The Sniper

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Themes and Colors
Divisions Theme Icon
War, Violence, and Enmity Theme Icon
Chance and Ingenuity Theme Icon
Pain and Perseverance Theme Icon
Humanity and Remorse Theme Icon
LitCharts assigns a color and icon to each theme in The Sniper, which you can use to track the themes throughout the work.
Divisions Theme Icon

“The Sniper” abounds with all sorts of divisions, both figurative and literal. The story takes place just before dawn, the moment of division between night and day. Up until the end, all the action takes place on the rooftops of Dublin, where a Republican sniper and an enemy sniper face each other on roofs across the street from one another, another literal division. The story takes place during the early weeks of the Irish Civil War (1922-1923), itself a great divisive event, which erupted when two factions of Irish Republicans who had been allies during the Irish War of Independence (1919-1921) disagreed and went to war with each other over whether to accept the terms of the treaty with England that had ended the Irish War of Independence. At the end of the story, when the Republican sniper realizes that the man he just killed was also his brother, the reader understands the full extent and cost of the divisions that have ripped apart Ireland, where even brother conceivably might fight brother for political reasons.

The divisions also extend to O’Flaherty’s description of the Republican sniper, who at once has “the face of a student” while his eyes hold “the cold gleam of a fanatic”; he is both sympathetic and destructive, a regular young man and a cold-blooded killer. Additionally, he also has to contend with the fact that he feels glee and enthusiasm about killing the enemy and in the immediate aftermath of that killing also remorse and sadness at taking human life. The intensity of the situation, however, makes it difficult for him to bridge the gap between all these divisions. He must readily kill and be violent for the sake of the war, and he has to forget, momentarily, his enemy’s humanity in order to kill him and save himself. The story thus dramatizes the way divisions cause violence to proliferate, how people on separate sides can become blind to the shared humanity of those they face.

Divisions ThemeTracker

The ThemeTracker below shows where, and to what degree, the theme of Divisions appears in each chapter of The Sniper. Click or tap on any chapter to read its Summary & Analysis.
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Divisions Quotes in The Sniper

Below you will find the important quotes in The Sniper related to the theme of Divisions.
The Sniper Quotes

Here and there through the city, machine guns and rifles broke the silence of the night, spasmodically, like dogs barking on lone farms. Republicans and Free Staters were waging civil war.

Page Number: 96
Explanation and Analysis:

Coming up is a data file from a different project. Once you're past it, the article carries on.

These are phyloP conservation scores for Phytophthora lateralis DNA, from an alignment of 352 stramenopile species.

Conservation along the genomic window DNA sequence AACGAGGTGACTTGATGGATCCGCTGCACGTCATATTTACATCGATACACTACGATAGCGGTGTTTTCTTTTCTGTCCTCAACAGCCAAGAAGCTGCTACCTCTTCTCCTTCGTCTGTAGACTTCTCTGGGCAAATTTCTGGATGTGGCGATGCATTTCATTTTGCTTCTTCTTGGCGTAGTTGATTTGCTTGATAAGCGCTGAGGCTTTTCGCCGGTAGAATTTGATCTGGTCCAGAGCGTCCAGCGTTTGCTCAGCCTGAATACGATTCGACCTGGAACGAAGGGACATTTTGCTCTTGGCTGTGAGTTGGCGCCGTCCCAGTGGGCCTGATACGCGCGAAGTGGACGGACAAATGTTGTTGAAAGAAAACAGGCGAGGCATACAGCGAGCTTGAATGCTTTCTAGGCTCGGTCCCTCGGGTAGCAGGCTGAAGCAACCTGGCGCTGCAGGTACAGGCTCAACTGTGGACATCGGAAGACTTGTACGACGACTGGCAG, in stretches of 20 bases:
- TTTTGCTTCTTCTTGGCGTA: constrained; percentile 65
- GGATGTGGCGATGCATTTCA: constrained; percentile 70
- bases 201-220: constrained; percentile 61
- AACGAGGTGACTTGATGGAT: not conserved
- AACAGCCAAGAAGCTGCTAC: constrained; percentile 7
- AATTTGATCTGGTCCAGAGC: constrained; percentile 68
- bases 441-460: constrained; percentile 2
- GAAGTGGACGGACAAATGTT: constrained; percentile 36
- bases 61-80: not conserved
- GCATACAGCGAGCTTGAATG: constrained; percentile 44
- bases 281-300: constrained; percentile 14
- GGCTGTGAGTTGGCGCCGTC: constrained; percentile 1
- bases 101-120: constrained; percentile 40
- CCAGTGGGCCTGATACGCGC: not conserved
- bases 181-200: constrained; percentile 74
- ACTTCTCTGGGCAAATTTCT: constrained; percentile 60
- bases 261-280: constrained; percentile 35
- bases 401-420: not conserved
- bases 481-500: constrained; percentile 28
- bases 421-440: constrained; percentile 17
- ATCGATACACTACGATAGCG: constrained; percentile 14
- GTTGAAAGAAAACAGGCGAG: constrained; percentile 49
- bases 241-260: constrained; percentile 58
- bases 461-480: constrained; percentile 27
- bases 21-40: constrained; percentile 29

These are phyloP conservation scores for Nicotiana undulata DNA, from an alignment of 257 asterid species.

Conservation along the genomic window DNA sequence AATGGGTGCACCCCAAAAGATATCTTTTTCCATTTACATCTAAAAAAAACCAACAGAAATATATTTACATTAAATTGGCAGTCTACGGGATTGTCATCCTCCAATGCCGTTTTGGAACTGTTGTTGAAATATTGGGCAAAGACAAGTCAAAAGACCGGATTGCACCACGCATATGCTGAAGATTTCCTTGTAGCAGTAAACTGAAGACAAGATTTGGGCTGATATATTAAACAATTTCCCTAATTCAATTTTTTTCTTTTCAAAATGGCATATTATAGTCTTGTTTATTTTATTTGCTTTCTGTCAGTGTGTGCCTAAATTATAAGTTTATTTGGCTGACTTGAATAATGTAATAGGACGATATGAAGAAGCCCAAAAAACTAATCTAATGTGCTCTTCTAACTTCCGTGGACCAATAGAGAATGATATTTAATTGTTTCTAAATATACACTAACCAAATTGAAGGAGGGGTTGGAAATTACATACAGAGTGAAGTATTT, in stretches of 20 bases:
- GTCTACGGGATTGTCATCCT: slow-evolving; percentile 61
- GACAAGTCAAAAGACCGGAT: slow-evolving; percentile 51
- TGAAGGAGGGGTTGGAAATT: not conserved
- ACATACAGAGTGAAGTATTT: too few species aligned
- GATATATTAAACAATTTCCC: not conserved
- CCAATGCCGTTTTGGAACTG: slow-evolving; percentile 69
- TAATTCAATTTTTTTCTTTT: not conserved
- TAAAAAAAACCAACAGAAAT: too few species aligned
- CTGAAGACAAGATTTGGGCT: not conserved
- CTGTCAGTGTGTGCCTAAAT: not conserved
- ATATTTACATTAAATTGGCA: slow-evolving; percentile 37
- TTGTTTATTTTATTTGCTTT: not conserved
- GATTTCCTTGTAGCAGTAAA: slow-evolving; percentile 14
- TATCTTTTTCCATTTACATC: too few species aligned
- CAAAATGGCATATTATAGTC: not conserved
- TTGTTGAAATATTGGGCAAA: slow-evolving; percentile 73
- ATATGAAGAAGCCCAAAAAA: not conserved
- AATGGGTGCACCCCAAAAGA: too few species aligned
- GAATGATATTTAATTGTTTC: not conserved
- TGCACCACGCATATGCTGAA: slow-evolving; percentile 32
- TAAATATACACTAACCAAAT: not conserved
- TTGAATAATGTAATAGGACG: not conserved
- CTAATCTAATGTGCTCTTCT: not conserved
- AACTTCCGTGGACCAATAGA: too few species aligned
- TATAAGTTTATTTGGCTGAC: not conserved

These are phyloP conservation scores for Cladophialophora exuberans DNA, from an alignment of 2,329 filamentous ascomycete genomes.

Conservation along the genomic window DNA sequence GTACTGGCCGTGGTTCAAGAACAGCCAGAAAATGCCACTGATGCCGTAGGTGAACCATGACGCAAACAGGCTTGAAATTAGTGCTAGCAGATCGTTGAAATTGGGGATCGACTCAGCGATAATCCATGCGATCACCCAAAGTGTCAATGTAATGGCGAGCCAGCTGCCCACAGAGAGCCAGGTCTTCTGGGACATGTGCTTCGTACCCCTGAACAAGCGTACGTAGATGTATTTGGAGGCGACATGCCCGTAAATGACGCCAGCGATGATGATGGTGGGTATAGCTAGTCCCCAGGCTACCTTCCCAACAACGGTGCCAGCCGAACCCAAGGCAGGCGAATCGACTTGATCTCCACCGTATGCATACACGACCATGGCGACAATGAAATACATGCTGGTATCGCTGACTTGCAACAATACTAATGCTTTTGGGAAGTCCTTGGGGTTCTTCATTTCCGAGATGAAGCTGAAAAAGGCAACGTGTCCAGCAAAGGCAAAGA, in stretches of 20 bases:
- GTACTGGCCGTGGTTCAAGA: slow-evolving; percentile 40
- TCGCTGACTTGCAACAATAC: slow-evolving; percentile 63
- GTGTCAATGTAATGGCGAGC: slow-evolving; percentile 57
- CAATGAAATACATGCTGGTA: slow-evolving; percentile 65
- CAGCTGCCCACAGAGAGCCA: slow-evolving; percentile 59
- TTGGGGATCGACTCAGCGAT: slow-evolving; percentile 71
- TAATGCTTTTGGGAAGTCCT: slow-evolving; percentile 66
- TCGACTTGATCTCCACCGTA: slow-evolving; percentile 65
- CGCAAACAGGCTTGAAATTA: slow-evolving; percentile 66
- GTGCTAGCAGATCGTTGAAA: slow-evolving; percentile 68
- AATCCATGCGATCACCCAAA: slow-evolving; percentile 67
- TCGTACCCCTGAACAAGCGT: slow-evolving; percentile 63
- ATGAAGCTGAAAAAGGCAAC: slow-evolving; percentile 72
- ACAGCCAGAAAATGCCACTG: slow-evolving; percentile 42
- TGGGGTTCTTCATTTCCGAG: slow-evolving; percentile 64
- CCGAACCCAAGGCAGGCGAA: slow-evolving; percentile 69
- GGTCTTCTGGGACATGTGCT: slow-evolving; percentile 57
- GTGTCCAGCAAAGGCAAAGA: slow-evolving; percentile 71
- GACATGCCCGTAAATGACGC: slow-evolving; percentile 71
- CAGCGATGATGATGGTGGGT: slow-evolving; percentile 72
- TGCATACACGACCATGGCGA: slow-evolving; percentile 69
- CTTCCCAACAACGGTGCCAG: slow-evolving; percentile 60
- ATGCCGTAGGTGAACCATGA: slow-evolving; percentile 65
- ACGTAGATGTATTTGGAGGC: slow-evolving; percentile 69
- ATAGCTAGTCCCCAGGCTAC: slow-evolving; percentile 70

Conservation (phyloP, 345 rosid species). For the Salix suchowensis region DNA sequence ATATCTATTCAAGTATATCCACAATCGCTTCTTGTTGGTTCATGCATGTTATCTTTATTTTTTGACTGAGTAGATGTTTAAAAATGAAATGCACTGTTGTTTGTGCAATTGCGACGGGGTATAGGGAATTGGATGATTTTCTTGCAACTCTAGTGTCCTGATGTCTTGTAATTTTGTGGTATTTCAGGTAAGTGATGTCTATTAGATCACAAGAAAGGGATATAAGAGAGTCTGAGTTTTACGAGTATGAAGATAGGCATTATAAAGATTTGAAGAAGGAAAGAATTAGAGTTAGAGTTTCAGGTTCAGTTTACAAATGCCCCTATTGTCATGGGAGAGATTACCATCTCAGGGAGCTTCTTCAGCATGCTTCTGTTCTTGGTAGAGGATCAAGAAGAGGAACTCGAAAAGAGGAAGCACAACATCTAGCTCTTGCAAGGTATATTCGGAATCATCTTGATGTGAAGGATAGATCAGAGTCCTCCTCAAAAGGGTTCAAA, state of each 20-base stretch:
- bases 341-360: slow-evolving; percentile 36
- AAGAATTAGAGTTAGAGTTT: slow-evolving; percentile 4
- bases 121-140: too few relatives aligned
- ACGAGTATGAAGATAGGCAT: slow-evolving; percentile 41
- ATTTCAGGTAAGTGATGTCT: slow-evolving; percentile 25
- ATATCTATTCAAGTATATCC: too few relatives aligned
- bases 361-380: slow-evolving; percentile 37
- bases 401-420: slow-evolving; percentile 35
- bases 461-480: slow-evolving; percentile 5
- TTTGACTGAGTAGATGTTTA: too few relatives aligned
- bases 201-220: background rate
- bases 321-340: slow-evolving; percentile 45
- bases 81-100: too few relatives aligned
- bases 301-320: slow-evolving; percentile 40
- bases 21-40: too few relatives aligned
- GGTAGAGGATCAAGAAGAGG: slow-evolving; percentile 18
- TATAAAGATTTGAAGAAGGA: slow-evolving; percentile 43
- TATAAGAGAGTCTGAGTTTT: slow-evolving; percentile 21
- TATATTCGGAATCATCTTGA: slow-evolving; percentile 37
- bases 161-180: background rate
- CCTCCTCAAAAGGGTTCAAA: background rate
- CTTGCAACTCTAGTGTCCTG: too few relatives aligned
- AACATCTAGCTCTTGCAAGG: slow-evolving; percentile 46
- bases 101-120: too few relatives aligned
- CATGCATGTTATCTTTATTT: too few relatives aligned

The story takes place during the Irish Civil War of the early 1920s--a long, bloody conflict that turned the Irish people against themselves. During the Civil War, Ireland divided into two main military groups: the Republicans and the Free Staters. The Republicans believed that the entire island of Ireland should be independent of the United Kingdom, with its own rights of self-determination and democratic representation. The Free Staters, on the other hand, maintained that some of Ireland should be independent, but the northern states should remain a part of Britain, reflecting the states' close cultural and religious ties to Britain.

The Irish Civil War is still remembered as one of the bloodiest and most horrific wars in modern European history. As the passage illustrates, the war was waged with the most modern technology available--machine guns and rifles, perfected during World War I only a few years earlier. Instead of working together, the Irish fought each other for their divided political convictions.


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His face was the face of a student, thin and ascetic, but his eyes had the cold gleam of the fanatic. They were deep and thoughtful, the eyes of a man who is used to looking at death.

Page Number: 96
Explanation and Analysis:

In this passage, we're introduced to a sniper who's loyal to the Republican cause. We're given very little information about who this person is--what his name is, for instance, where he's from, or what his socioeconomic background is. All we know about him is that he's fighting for the Republicans.

The lack of characterization of the Republican Sniper emphasizes the fact that he a kind of personification of Ireland itself at the time. Just as the sniper is simultaneously innocent ("a student") and experienced ("the fanatic"), Ireland in the 1920s was a fledgling nation, newly liberated from Britain, and yet schooled in the methods and the machinery of modern warfare.

The sniper thought the noise would wake the dead.

Related Characters: Republican Sniper, Enemy Sniper
Page Number: 97
Explanation and Analysis: